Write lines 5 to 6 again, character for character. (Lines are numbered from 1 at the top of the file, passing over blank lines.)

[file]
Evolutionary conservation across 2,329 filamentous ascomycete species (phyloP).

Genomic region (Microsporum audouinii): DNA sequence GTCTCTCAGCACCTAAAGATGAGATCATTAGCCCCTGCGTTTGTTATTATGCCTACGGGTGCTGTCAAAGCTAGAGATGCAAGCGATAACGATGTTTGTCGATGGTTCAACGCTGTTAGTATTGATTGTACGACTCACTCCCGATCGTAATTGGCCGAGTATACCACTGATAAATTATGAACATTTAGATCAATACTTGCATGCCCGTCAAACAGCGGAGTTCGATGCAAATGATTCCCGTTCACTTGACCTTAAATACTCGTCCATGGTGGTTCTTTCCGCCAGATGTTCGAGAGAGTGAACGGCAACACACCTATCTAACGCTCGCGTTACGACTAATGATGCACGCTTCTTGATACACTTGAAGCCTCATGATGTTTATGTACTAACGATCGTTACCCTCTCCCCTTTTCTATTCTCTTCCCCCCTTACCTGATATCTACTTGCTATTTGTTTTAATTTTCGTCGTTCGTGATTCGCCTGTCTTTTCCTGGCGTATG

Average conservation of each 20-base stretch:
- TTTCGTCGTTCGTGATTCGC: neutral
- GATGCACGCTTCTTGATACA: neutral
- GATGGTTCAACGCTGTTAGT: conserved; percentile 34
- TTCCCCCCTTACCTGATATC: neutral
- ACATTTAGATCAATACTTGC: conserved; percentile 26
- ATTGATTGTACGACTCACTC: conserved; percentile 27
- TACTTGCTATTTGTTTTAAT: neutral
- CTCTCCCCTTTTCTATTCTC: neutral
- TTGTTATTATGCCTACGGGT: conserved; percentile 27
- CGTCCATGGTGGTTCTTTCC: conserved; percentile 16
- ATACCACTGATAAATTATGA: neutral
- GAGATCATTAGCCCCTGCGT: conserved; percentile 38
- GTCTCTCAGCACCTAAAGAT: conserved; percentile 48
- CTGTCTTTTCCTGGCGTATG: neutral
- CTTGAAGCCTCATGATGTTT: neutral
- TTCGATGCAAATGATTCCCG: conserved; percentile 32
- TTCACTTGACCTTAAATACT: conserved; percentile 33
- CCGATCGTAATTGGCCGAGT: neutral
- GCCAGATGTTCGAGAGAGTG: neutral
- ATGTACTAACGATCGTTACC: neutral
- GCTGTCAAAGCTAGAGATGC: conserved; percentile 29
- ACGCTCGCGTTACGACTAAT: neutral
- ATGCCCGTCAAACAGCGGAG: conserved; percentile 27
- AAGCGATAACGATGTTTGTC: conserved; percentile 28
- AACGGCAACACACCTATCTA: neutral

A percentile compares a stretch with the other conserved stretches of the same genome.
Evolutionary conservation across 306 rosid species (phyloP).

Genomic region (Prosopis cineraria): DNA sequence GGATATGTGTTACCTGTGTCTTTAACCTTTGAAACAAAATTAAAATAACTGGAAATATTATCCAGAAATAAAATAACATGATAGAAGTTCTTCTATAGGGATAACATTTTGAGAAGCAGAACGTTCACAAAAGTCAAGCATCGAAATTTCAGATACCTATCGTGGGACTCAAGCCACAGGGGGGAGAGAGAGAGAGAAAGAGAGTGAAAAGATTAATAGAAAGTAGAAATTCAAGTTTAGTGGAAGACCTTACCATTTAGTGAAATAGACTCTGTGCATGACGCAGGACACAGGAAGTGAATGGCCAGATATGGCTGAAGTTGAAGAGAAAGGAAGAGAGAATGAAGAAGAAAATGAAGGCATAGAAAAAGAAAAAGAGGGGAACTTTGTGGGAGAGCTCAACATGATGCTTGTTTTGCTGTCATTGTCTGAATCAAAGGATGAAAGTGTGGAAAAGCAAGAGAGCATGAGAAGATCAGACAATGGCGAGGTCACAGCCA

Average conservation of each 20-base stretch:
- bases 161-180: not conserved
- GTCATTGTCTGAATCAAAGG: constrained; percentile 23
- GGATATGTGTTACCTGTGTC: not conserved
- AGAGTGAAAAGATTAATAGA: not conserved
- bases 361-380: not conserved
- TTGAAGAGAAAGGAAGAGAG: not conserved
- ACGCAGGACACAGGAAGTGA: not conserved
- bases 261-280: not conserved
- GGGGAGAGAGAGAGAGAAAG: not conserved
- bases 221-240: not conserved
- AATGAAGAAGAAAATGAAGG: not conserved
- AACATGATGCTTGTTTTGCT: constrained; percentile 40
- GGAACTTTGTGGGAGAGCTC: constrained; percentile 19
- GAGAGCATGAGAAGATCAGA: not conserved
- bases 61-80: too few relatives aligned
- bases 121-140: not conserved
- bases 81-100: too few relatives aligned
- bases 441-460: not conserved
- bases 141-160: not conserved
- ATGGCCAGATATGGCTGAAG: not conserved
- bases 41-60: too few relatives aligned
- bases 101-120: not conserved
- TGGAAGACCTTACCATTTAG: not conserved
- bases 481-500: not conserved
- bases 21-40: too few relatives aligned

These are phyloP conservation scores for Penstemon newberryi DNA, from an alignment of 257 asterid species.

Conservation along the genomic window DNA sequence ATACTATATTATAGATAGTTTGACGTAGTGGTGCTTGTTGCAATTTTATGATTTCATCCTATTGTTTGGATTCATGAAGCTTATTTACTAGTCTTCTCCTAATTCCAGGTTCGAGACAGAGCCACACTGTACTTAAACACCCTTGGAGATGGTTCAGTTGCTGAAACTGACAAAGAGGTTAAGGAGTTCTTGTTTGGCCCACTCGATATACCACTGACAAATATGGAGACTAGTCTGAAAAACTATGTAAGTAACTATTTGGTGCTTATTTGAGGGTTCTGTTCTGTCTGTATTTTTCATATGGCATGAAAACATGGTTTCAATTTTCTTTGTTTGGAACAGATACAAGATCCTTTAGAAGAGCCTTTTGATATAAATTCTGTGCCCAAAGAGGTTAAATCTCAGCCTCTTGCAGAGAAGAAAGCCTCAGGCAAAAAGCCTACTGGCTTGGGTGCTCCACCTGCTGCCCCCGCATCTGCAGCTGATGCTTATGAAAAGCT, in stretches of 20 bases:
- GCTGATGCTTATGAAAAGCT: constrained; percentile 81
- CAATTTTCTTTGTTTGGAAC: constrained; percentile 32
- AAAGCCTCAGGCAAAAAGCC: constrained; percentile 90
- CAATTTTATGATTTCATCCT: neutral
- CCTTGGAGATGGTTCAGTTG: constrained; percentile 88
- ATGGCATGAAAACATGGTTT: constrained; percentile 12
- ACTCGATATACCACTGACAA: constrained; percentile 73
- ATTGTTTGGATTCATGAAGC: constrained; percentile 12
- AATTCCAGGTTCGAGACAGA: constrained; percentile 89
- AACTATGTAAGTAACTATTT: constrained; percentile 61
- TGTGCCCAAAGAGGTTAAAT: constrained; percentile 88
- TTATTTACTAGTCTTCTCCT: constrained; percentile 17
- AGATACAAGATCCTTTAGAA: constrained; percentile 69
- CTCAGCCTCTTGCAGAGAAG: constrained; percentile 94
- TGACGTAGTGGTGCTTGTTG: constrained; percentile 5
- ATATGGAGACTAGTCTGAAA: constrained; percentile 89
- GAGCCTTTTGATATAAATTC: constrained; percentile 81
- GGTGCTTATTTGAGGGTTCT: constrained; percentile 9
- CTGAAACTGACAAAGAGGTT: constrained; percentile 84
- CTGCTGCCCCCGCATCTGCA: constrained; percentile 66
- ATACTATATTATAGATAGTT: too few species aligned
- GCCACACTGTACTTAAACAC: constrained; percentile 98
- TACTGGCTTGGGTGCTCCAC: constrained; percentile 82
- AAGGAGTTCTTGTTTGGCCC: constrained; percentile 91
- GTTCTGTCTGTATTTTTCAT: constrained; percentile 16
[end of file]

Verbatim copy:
- GATGCACGCTTCTTGATACA: neutral
- GATGGTTCAACGCTGTTAGT: conserved; percentile 34